(sec:cvx:func:differentiability)=
# Differentiability and Convex Functions
## First Order Conditions
Let us look at the special case of
real valued functions over $\RR^n$
which are differentiable.
````{prf:theorem} First order characterization of convexity
:label: res-cvxf-gradient-convexity-relation
Let $f : \RR^n \to \RR$ be a real valued function
which is {prf:ref}`differentiable `
at each point in $\dom f$ which is open.
Then $f$ is convex if and only if $\dom f$ is convex
and
```{math}
:label: eq-cvxf-first-order-convexity-condition
f(\by) \geq f(\bx) + \nabla f(\bx)^T (\by - \bx)
```
holds true for all $\bx, \by \in \dom f$.
````
```{prf:proof}
To prove {eq}`eq-cvxf-first-order-convexity-condition`,
we first show that a differentiable real function $f: \RR \to \RR$
is convex if and only if
$$
f(y) \geq f(x) + f'(x)(y - x)
$$
holds true for all $x, y \in \dom f$.
Assume that $f$ is convex. Hence, $\dom f$ is convex too.
1. Let $x,y \in \dom f$.
1. Since $\dom f$ is convex, hence
$ (1-t) x + t y = x + t(y-x) \in \dom f$ for all $t \in [0, 1]$.
1. By convexity of $f$, we have:
$$
f(x + t(y-x)) \leq (1-t) f(x) + t f(y).
$$
1. If we divide by $t$ on both sides, we obtain:
$$
f(y) \geq f(x) + \frac{f(x + t(y-x)) - f(x)}{t}.
$$
1. Taking the limit as $t \to 0^+$, we obtain:
$$
f(y) \geq f(x) + f'(x)(y-x).
$$
For the converse, assume that $\dom f$ is convex and
$$
f(y) \geq f(x) + f'(x)(y - x)
$$
holds true for all $x, y \in \dom f$.
1. Recall that in $\RR$ the only convex sets are
intervals. Thus, $\dom f$ is an open interval.
1. Choose any $x, y \in \dom f$ such that $x \neq y$.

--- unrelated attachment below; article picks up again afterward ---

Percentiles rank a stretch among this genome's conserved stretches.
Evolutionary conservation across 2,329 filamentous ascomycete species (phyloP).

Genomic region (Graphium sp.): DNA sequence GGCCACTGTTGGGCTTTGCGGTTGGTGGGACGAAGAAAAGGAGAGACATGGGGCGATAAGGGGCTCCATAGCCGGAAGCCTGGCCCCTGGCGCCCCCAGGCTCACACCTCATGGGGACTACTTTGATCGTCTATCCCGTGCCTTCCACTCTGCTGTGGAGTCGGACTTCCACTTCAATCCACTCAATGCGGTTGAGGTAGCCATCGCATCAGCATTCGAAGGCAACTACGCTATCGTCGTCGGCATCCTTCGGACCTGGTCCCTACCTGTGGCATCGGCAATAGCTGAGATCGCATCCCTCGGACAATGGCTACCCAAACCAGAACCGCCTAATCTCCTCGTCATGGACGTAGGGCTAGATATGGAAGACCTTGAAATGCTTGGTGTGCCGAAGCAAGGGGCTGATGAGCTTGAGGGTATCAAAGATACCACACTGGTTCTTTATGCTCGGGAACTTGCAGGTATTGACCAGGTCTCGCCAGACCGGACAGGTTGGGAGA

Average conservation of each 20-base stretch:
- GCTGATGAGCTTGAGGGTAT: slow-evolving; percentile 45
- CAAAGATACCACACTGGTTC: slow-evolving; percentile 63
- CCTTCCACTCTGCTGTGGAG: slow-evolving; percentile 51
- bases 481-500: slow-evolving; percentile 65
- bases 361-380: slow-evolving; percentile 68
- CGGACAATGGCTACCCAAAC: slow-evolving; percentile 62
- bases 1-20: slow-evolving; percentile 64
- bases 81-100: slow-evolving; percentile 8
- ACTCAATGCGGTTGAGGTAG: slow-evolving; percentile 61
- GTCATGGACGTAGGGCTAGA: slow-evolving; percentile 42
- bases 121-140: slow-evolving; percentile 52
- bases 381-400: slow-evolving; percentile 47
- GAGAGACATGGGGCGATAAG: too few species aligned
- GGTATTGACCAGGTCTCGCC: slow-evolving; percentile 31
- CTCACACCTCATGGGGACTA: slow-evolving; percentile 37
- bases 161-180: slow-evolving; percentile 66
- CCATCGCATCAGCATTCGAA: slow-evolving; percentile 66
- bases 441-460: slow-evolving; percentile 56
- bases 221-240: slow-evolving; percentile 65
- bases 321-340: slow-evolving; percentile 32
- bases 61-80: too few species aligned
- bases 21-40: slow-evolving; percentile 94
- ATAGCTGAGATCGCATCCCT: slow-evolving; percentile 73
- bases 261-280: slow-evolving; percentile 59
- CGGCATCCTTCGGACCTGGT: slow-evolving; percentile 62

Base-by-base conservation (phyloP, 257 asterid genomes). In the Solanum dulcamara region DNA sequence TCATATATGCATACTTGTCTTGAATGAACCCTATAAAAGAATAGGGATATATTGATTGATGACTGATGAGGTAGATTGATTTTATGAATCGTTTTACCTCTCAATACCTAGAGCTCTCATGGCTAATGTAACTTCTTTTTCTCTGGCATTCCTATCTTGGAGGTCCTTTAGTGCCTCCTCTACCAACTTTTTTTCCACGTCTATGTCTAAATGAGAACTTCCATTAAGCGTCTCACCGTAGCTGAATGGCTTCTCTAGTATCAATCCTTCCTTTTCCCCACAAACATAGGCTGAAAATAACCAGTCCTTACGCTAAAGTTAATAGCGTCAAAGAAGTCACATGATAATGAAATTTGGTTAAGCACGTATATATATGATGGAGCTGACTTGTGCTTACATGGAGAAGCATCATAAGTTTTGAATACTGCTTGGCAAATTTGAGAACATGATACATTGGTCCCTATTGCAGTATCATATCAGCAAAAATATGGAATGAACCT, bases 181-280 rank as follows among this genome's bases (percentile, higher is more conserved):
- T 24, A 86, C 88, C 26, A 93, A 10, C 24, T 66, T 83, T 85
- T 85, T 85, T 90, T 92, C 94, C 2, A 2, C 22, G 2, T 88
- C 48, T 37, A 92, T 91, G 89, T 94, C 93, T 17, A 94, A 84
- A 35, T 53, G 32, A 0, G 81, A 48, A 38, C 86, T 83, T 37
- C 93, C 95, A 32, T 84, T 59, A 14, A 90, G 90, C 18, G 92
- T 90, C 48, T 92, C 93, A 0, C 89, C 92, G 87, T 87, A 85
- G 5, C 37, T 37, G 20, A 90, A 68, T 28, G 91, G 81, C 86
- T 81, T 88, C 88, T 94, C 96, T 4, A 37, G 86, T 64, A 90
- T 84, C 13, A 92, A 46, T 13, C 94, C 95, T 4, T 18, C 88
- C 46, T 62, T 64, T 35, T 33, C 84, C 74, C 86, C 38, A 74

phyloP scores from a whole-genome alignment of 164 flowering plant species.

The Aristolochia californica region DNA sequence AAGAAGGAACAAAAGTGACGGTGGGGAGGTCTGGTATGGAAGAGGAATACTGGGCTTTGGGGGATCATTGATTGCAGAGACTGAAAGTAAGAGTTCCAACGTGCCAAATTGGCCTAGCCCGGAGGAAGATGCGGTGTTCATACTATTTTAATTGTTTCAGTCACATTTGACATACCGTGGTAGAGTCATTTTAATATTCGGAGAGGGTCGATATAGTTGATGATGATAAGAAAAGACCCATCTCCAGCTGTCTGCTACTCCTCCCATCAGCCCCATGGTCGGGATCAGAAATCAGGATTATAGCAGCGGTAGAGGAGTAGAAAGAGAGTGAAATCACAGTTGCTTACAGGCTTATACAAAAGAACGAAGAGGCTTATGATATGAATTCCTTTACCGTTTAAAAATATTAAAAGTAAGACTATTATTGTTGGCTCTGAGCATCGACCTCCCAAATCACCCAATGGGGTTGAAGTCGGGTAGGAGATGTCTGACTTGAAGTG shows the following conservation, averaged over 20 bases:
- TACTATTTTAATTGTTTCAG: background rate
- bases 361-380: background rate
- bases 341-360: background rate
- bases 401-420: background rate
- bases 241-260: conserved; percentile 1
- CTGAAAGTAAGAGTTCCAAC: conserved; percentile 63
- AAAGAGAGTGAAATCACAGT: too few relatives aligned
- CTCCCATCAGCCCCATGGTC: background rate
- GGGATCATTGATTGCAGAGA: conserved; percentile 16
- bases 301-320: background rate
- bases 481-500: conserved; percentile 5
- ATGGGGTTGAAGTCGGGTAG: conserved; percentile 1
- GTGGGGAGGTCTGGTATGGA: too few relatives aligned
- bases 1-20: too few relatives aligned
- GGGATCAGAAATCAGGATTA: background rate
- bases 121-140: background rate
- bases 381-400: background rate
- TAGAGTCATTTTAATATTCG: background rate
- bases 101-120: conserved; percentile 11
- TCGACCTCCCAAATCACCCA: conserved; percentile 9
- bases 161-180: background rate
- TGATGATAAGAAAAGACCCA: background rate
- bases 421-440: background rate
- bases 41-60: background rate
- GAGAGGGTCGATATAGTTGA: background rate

1. Choose $t \in [0,1]$.
1. Let $z = t x + (1-t)y$.
1. By hypothesis, we have:
$$
f(x) \geq f(z) + f'(z) (x - z)
$$
and
$$
f(y) \geq f(z) + f'(z) (y - z).
$$
1. Multiplying the first inequality with $t$ and second
with $(1-t)$ and adding them yields:
$$
t f(x) + (1-t) f(y) \geq f(z) = f(tx + (1-t)y).
$$
1. Thus, $f$ is convex.
We now prove for the general case with $f : \RR^n \to \RR$.
Recall from {prf:ref}`res-cvxf-convx-on-lines`
that for any $\bx, \by \in \dom f$
the restriction of $f$ on the line passing through $\bx$ and $\by$
is given by:
$$
g(t) = f(t\by + (1-t) \bx) = f(\bx + t(\by - \bx)).
$$
Note that, by chain rule ({prf:ref}`ex-f-rest-line-chain-rule`):
$$
g'(t) = \nabla f(t\by + (1-t) \bx)^T (\by - \bx)
$$
Assume $f$ is convex.
1. Let $\bx, \by \in \dom f$ such that $\bx \neq \by$.
1. Let $g$ be the restriction of $f$ on the line passing through
$\bx, \by$ as described above.
1. Due to {prf:ref}`res-cvxf-convx-on-lines`, $g$ is convex.
1. By the argument for real functions above:
$$
g(t') \geq g(t) + g'(t)(t' - t)
$$
holds true for all $t, t' \in \dom g$.
1. In particular, with $t'=1$ and $t=0$, we have:
$$
g(1) \geq g(0) + g'(0).
$$
1. But $g'(0) = \nabla f(\bx)^T (\by - \bx)$.
1. Also, $g(1) = f(\by)$ and $g(0) = f(\bx)$.
1. Thus, we get:
$$
f(\by) \geq f(\bx) + \nabla f(\bx)^T (\by - \bx)
$$
as desired.
For the converse, assume that this inequality holds
for all $\bx, \by \in \dom f$ and $\dom f$ is convex.
1. Pick some $\bx, \by \in \dom f$ with $\bx \neq \by$.
1. Let $g$ be the restriction of $f$ on the line passing through
$\bx, \by$ as described above.
1. Pick $t_1, t_2 \in \dom g$.
1. Then, $\bz_1 = t_1\by + (1-t_1) \bx$ and
$\bz_2 = t_2\by + (1-t_2) \bx$
are in $\dom f$.
1. Consider $g(t_1) = f(t_1\by + (1-t_1) \bx) = f(\bz_1)$
and $g(t_2) = f(t_2\by + (1-2_1) \bx) = f(\bz_2)$.
1. Note that $g'(t_2) = \nabla f(t_2\by + (1-t_2) \bx)^T (\by - \bx) = \nabla f(\bz_2)^T (\by - \bx)$.
1. By hypothesis, we have:
$$
f(\bz_1) \geq f(\bz_2) + \nabla f(\bz_2)^T (\bz_1 - \bz_2).
$$
1. But $\bz_1 - \bz_2 = (t_1 - t_2) (\by - \bx)$.
1. Thus, we get:
$$
g'(t_1) \geq g'(t_2) + g'(t_2)(t_1 - t_2).
$$
1. This holds for every $t_1, t_2 \in \dom g$.
1. But then, $g$ is convex by previous argument for
real functions.